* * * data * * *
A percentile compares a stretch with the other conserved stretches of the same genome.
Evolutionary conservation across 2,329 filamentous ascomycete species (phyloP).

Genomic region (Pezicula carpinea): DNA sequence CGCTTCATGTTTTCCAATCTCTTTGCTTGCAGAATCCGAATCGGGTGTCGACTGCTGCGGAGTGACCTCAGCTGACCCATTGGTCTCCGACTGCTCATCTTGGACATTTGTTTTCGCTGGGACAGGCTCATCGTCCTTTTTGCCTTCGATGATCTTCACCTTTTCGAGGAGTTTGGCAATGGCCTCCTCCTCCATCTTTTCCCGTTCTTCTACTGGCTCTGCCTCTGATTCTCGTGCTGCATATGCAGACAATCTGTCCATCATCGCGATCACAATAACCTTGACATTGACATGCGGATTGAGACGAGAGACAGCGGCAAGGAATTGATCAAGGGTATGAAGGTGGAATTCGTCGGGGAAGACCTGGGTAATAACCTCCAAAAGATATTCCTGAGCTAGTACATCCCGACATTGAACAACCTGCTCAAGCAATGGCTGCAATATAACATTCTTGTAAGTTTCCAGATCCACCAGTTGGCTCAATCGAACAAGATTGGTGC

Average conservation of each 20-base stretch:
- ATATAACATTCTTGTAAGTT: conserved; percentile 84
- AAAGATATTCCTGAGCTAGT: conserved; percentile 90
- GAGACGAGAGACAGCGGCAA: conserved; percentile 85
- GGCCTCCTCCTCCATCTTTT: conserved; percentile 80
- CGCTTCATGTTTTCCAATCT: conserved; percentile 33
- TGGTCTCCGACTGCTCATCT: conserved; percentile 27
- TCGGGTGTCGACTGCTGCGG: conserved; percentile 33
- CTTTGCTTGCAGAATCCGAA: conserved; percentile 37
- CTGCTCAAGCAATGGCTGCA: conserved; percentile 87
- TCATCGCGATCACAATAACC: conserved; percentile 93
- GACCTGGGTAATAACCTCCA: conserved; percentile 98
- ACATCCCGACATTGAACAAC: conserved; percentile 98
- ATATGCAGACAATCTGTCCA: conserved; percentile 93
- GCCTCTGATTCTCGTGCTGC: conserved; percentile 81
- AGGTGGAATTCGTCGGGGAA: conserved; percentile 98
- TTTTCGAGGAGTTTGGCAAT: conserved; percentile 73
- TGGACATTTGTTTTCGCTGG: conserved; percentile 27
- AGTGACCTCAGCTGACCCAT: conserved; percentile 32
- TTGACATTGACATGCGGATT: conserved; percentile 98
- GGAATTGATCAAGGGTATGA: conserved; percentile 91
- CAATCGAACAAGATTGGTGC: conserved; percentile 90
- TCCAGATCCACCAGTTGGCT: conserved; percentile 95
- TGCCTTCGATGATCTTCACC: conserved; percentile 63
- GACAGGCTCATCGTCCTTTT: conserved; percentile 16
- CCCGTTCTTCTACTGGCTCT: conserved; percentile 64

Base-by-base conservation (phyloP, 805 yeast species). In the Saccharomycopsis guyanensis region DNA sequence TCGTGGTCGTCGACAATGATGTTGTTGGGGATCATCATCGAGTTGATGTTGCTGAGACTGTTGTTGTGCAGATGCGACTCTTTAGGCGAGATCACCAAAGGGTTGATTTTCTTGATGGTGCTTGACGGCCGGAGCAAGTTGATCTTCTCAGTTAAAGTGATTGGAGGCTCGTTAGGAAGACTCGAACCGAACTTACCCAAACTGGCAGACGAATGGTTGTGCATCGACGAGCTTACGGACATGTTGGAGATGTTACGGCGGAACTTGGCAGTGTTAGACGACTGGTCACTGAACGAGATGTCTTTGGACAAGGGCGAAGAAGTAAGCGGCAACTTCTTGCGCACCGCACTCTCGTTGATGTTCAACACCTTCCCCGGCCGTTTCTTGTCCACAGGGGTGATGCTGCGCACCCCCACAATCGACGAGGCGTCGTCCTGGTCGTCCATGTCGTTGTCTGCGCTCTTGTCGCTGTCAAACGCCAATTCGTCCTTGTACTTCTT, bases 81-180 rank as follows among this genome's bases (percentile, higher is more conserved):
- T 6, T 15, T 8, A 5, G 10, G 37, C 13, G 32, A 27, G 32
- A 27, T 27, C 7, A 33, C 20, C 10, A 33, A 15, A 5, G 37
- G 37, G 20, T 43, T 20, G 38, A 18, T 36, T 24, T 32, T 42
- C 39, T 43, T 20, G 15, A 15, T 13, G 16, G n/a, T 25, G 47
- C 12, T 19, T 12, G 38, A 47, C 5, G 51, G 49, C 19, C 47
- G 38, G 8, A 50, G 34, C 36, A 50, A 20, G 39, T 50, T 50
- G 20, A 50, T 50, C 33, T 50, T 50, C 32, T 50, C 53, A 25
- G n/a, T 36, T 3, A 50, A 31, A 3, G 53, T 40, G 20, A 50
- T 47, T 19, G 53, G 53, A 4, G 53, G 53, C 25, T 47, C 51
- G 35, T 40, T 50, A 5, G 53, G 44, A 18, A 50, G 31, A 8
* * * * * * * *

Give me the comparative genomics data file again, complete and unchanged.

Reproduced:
A percentile compares a stretch with the other conserved stretches of the same genome.
Evolutionary conservation across 2,329 filamentous ascomycete species (phyloP).

Genomic region (Pezicula carpinea): DNA sequence CGCTTCATGTTTTCCAATCTCTTTGCTTGCAGAATCCGAATCGGGTGTCGACTGCTGCGGAGTGACCTCAGCTGACCCATTGGTCTCCGACTGCTCATCTTGGACATTTGTTTTCGCTGGGACAGGCTCATCGTCCTTTTTGCCTTCGATGATCTTCACCTTTTCGAGGAGTTTGGCAATGGCCTCCTCCTCCATCTTTTCCCGTTCTTCTACTGGCTCTGCCTCTGATTCTCGTGCTGCATATGCAGACAATCTGTCCATCATCGCGATCACAATAACCTTGACATTGACATGCGGATTGAGACGAGAGACAGCGGCAAGGAATTGATCAAGGGTATGAAGGTGGAATTCGTCGGGGAAGACCTGGGTAATAACCTCCAAAAGATATTCCTGAGCTAGTACATCCCGACATTGAACAACCTGCTCAAGCAATGGCTGCAATATAACATTCTTGTAAGTTTCCAGATCCACCAGTTGGCTCAATCGAACAAGATTGGTGC

Average conservation of each 20-base stretch:
- ATATAACATTCTTGTAAGTT: conserved; percentile 84
- AAAGATATTCCTGAGCTAGT: conserved; percentile 90
- GAGACGAGAGACAGCGGCAA: conserved; percentile 85
- GGCCTCCTCCTCCATCTTTT: conserved; percentile 80
- CGCTTCATGTTTTCCAATCT: conserved; percentile 33
- TGGTCTCCGACTGCTCATCT: conserved; percentile 27
- TCGGGTGTCGACTGCTGCGG: conserved; percentile 33
- CTTTGCTTGCAGAATCCGAA: conserved; percentile 37
- CTGCTCAAGCAATGGCTGCA: conserved; percentile 87
- TCATCGCGATCACAATAACC: conserved; percentile 93
- GACCTGGGTAATAACCTCCA: conserved; percentile 98
- ACATCCCGACATTGAACAAC: conserved; percentile 98
- ATATGCAGACAATCTGTCCA: conserved; percentile 93
- GCCTCTGATTCTCGTGCTGC: conserved; percentile 81
- AGGTGGAATTCGTCGGGGAA: conserved; percentile 98
- TTTTCGAGGAGTTTGGCAAT: conserved; percentile 73
- TGGACATTTGTTTTCGCTGG: conserved; percentile 27
- AGTGACCTCAGCTGACCCAT: conserved; percentile 32
- TTGACATTGACATGCGGATT: conserved; percentile 98
- GGAATTGATCAAGGGTATGA: conserved; percentile 91
- CAATCGAACAAGATTGGTGC: conserved; percentile 90
- TCCAGATCCACCAGTTGGCT: conserved; percentile 95
- TGCCTTCGATGATCTTCACC: conserved; percentile 63
- GACAGGCTCATCGTCCTTTT: conserved; percentile 16
- CCCGTTCTTCTACTGGCTCT: conserved; percentile 64

Base-by-base conservation (phyloP, 805 yeast species). In the Saccharomycopsis guyanensis region DNA sequence TCGTGGTCGTCGACAATGATGTTGTTGGGGATCATCATCGAGTTGATGTTGCTGAGACTGTTGTTGTGCAGATGCGACTCTTTAGGCGAGATCACCAAAGGGTTGATTTTCTTGATGGTGCTTGACGGCCGGAGCAAGTTGATCTTCTCAGTTAAAGTGATTGGAGGCTCGTTAGGAAGACTCGAACCGAACTTACCCAAACTGGCAGACGAATGGTTGTGCATCGACGAGCTTACGGACATGTTGGAGATGTTACGGCGGAACTTGGCAGTGTTAGACGACTGGTCACTGAACGAGATGTCTTTGGACAAGGGCGAAGAAGTAAGCGGCAACTTCTTGCGCACCGCACTCTCGTTGATGTTCAACACCTTCCCCGGCCGTTTCTTGTCCACAGGGGTGATGCTGCGCACCCCCACAATCGACGAGGCGTCGTCCTGGTCGTCCATGTCGTTGTCTGCGCTCTTGTCGCTGTCAAACGCCAATTCGTCCTTGTACTTCTT, bases 81-180 rank as follows among this genome's bases (percentile, higher is more conserved):
- T 6, T 15, T 8, A 5, G 10, G 37, C 13, G 32, A 27, G 32
- A 27, T 27, C 7, A 33, C 20, C 10, A 33, A 15, A 5, G 37
- G 37, G 20, T 43, T 20, G 38, A 18, T 36, T 24, T 32, T 42
- C 39, T 43, T 20, G 15, A 15, T 13, G 16, G n/a, T 25, G 47
- C 12, T 19, T 12, G 38, A 47, C 5, G 51, G 49, C 19, C 47
- G 38, G 8, A 50, G 34, C 36, A 50, A 20, G 39, T 50, T 50
- G 20, A 50, T 50, C 33, T 50, T 50, C 32, T 50, C 53, A 25
- G n/a, T 36, T 3, A 50, A 31, A 3, G 53, T 40, G 20, A 50
- T 47, T 19, G 53, G 53, A 4, G 53, G 53, C 25, T 47, C 51
- G 35, T 40, T 50, A 5, G 53, G 44, A 18, A 50, G 31, A 8